Romania scraps decree decriminalising graft as mass protests persist

Protesters hold an EU flag during a demonstration in Bucharest, 5 February. [Reuters]

Romania’s Social Democrat government yesterday (5 February) annulled a decree that would have decriminalised some graft offences, an embarrassing u-turn for the country’s new prime minister after week-long mass protests and international rebuke.

The government also declassified the transcript of debates during Tuesday’s (31 January) cabinet meeting when the decree that would have shielded dozens of politicians from prosecution was actually approved.

Romanians stage biggest protests since the fall of communism

Hundreds of thousands of people hit the streets across Romania on Wednesday (1 February) to protest the government’s decriminalising of a string of corruption offences, the largest demonstrations since the fall of communism in 1989.

It said the decree was a bid to relieve pressure on the prison system but Romanians were furious, holding the biggest mass protests in the country since 1989, when the Communist regime of Nicolae Ceaușescu was ousted in a bloody revolution.

A day after Prime Minister Sorin Grindeanu said he did not want to divide Romania, his cabinet held an emergency meeting to scrap the decree as tens of thousands of demonstrators outside chanted “Thieves, thieves” and “Re-sig-na-tion, Re-sig-na-tion”.

Among the 220,000 protesters in the central Piata Victoriei square, one dressed as 15th century Romanian ruler Vlad Țepeș – notorious for impaling Turks and thieves on wooden stakes and whose life inspired the fictional character Dracula – held a banner reading: “Did you miss me?”.

A giant laser plastered the words “Do Not Give Up” and “Resignation,” on the facade of the building housing the headquarters of government and the prime minister’s office.

The decree had been seen by critics as the biggest retreat on reforms since Romania joined the European Union in 2007. It would have exempted abuse-of-power offences involving sums below 200,000 lei (€44,000) from prosecution – shielding hundreds of officials from justice.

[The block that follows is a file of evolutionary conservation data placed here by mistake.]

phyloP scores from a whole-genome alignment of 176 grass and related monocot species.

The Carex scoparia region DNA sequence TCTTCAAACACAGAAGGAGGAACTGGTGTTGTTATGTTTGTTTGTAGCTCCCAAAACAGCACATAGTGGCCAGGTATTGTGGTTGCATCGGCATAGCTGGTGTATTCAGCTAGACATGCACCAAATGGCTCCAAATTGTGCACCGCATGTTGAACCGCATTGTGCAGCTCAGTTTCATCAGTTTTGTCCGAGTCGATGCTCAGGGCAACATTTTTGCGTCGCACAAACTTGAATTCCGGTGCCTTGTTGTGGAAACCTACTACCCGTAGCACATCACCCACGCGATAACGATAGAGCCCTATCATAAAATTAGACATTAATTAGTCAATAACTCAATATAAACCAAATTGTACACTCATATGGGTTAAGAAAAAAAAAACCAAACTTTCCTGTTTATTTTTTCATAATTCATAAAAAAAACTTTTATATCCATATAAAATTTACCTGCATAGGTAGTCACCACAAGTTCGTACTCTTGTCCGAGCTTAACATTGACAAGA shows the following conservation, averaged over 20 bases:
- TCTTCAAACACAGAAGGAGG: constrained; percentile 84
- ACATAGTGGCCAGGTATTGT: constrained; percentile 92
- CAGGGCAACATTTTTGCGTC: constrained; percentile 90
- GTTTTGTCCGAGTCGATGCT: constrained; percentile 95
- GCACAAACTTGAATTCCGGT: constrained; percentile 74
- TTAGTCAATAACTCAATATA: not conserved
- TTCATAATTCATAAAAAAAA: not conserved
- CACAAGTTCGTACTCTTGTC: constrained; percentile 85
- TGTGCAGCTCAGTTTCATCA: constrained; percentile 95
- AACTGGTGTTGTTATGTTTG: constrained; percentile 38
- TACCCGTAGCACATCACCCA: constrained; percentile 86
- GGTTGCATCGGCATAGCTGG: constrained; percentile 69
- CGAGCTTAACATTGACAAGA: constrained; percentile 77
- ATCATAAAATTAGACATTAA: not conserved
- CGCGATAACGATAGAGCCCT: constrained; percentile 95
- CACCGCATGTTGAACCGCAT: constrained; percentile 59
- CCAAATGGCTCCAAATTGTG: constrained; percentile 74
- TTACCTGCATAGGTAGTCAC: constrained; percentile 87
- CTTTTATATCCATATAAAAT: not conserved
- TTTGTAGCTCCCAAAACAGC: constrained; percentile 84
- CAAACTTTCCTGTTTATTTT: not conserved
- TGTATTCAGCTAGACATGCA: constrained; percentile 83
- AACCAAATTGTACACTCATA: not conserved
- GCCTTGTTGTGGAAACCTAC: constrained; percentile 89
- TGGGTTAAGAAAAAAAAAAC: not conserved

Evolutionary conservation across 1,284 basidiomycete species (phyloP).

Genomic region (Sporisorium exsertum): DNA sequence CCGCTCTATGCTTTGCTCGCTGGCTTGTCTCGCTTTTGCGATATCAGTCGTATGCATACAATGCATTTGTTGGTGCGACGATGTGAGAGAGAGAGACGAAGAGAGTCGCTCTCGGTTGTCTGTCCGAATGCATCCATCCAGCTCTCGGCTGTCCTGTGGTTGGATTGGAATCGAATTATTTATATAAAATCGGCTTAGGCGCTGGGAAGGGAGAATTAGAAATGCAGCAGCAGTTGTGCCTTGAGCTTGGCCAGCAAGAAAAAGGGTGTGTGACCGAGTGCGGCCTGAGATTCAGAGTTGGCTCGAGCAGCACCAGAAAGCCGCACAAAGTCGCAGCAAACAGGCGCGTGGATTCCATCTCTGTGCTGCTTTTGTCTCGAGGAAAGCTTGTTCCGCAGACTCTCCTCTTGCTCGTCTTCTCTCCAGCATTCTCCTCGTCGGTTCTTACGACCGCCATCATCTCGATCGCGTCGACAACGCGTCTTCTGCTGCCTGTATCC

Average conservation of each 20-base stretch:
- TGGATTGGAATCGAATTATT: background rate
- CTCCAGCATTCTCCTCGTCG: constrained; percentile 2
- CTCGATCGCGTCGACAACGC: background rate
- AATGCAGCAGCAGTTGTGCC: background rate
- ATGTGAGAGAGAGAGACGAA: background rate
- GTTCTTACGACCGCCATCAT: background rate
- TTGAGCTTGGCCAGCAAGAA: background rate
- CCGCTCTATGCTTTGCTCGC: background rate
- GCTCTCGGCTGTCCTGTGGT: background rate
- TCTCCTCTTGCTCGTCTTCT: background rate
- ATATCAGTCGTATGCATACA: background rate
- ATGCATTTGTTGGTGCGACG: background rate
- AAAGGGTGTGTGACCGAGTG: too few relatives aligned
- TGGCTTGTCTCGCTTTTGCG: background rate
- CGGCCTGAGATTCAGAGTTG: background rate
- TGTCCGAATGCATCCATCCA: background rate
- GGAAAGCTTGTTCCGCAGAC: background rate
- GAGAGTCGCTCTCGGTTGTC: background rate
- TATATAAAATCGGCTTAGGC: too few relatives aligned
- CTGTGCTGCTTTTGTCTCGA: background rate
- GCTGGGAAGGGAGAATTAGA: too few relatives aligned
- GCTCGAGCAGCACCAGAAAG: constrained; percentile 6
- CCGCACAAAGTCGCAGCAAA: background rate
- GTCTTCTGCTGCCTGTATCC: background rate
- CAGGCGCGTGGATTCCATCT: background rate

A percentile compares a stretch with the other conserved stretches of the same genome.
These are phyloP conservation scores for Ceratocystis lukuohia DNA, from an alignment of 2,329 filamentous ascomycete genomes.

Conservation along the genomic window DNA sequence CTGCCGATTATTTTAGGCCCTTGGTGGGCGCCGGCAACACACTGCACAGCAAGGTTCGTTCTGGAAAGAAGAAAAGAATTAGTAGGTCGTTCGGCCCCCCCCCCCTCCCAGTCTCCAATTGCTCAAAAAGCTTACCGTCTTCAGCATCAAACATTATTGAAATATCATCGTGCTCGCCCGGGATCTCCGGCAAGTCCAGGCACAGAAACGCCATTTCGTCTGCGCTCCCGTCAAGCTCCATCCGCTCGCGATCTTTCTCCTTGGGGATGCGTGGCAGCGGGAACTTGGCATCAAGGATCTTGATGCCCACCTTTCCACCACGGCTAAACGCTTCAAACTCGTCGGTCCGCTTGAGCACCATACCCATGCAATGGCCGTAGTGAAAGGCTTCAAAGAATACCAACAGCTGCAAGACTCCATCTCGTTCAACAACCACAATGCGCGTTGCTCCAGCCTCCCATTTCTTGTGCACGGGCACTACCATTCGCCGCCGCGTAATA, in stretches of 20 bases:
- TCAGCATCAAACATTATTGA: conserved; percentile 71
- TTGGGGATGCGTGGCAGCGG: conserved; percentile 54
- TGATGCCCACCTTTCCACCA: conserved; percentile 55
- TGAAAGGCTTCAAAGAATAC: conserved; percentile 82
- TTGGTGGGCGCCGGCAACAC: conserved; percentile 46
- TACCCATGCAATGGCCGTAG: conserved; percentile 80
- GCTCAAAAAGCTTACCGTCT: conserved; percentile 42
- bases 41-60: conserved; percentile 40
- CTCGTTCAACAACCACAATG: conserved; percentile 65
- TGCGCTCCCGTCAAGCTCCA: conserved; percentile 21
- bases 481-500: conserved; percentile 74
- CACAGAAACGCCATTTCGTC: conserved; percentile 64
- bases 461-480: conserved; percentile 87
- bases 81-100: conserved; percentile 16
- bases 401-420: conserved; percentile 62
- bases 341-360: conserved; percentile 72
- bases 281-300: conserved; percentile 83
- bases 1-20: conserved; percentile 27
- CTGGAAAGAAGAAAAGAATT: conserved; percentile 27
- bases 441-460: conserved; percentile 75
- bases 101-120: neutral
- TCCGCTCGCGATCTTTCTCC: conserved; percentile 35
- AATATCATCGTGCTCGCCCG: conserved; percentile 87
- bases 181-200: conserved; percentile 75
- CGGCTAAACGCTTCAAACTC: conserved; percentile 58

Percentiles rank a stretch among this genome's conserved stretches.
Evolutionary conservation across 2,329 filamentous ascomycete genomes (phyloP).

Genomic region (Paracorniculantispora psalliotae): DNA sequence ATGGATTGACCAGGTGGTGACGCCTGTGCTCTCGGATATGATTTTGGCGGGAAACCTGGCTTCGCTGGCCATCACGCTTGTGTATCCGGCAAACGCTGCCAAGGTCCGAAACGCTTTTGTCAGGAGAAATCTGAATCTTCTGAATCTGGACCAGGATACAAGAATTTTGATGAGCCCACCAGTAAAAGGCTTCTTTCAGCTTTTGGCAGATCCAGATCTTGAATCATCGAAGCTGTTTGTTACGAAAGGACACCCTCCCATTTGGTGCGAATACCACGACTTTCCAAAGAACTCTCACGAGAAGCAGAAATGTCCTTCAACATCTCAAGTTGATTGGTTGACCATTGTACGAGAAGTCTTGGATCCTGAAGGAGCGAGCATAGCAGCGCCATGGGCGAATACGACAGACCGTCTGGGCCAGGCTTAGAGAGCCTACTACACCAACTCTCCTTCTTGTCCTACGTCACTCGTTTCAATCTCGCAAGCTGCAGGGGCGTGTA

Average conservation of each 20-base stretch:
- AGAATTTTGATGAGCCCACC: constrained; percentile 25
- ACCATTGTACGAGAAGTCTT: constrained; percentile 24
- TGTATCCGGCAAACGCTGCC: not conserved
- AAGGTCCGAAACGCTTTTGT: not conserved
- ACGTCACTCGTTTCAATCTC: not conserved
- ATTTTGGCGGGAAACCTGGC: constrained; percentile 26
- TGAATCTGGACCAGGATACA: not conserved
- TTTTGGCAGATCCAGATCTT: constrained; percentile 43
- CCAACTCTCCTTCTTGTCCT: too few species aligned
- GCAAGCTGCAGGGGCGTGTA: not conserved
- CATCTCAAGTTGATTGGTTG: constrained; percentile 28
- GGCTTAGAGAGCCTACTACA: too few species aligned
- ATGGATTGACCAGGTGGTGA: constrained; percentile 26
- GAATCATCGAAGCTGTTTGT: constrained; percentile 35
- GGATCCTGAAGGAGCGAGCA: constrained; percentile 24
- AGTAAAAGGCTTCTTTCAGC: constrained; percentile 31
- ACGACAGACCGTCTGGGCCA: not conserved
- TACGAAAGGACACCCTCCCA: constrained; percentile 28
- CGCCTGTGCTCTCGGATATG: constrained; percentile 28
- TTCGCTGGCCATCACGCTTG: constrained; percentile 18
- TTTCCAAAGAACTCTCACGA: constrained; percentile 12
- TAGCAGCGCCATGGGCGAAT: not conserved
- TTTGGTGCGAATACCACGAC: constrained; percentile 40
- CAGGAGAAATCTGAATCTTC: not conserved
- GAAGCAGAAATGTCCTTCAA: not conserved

Liviu Dragnea, leader of the ruling Social Democrat party, said the prime minister would hold talks with his justice minister and decide whether or not to sack him.

The decree could have put an end to the trial of Dragnea, who is barred from political office because of an electoral fraud conviction and viewed by many as the real power behind Grindeanu’s government.

Romanian minister sentenced for 2012 attempt to impeach Basescu

Romania’s regional development minister was convicted today (15 May) of masterminding a campaign to use bribes and forged ballot papers to swing an impeachment vote against the former president Traian B?sescu in 2012.

Among the decree’s chief critics was President Klaus Iohannis, who joined one anti-corruption rally two weeks ago and repeatedly urged the government to scrap the measure.

On Sunday a small group of pro-government protesters in front of his presidential palace denounced him as a “traitor”.

Germany and the United States were among nine western powers that had expressed concern that the decree could undermine Romania’s partnerships in the EU and NATO.

In neighbouring Bulgaria, dozens of people gathered outside the Romanian embassy in Sofia to voice support for the mass protests. Banners read “Unite against corruption,” and “Romania, Bulgaria supports you.”

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